Lucas has something to say about this, too:
Once mob-rule is established, to protest the innocence of one man unjustly accused before the people’s courts is to expose oneself to the danger of being lynched. And although despots can be equally malevolent, they have fewer eyes and ears and, most of all, hearts. Stalin and his secret police seemed ubiquitous, but Pasternak and Solzhenitsyn could find some people they could confide in. … To be unpopular with a mob is to have every man’s hand against one. Every eye is hostile, every ear unsympathetic. And it is far harder to believe in oneself, when one is not merely a dissident from the regime, but is every man’s enemy. It is difficult to make a rational choice between horrors, but the French terror may have been even worse than the Russian purges just because it was an expression of the will of the people. Democracy, because it can come closer to pure consensual unanimity, is for that reason more dangerous.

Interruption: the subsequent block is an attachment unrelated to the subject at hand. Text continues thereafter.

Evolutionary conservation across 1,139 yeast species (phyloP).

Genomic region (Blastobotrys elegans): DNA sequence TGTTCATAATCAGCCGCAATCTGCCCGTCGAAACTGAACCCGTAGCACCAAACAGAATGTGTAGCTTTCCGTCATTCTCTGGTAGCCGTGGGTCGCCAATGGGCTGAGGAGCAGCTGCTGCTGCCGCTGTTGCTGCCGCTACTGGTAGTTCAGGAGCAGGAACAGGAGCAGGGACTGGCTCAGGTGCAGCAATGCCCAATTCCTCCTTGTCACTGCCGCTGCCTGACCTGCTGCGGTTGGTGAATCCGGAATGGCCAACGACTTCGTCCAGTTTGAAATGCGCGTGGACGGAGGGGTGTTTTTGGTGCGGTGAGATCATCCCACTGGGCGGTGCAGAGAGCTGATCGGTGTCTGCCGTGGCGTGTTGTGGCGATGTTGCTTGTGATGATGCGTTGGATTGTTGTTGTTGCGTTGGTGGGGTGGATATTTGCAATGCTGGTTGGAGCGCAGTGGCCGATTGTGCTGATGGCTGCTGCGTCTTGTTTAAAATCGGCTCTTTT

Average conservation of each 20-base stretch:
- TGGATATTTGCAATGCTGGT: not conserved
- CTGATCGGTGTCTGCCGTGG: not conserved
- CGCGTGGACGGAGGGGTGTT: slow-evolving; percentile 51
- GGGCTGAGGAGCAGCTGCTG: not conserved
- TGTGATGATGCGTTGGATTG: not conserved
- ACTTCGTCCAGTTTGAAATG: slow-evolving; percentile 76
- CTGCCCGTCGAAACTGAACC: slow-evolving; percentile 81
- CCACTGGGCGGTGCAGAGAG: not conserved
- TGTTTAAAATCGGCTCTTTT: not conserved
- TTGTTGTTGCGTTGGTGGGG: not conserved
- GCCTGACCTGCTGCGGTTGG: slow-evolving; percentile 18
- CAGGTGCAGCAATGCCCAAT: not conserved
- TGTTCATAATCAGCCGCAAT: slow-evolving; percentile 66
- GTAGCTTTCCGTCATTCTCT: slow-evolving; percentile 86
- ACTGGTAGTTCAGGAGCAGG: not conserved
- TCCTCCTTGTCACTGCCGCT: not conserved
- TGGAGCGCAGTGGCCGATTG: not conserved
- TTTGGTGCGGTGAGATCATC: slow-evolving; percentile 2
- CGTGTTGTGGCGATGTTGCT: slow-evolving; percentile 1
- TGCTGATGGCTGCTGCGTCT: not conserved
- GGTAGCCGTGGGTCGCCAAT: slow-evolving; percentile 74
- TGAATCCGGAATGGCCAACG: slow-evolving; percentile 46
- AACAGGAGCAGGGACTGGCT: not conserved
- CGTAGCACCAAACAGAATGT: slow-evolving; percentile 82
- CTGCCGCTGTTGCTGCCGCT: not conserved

op. cit., pp.249-50; my emphasis.
The matter is not completely covered, however, by the case where the One stands over against the mob in fear: the One can also remain silent or give false assent and approval simply by virtue of an unjustified readiness to defer to the Other. This, according to Jean-Yves Tadie, one of his biographers, was apparently a situation that obsessed Marcel Proust, from what he writes coming from the mouth of Jean in Jean Santeuil:
‘In our constant efforts to be sincere, we do not dare trust our own opinion and we align our views with those whose opinion is least favourable to us.’
Jean-Yves Tadie, citing the novel in Marcel Proust, Viking, 2000, p.305-6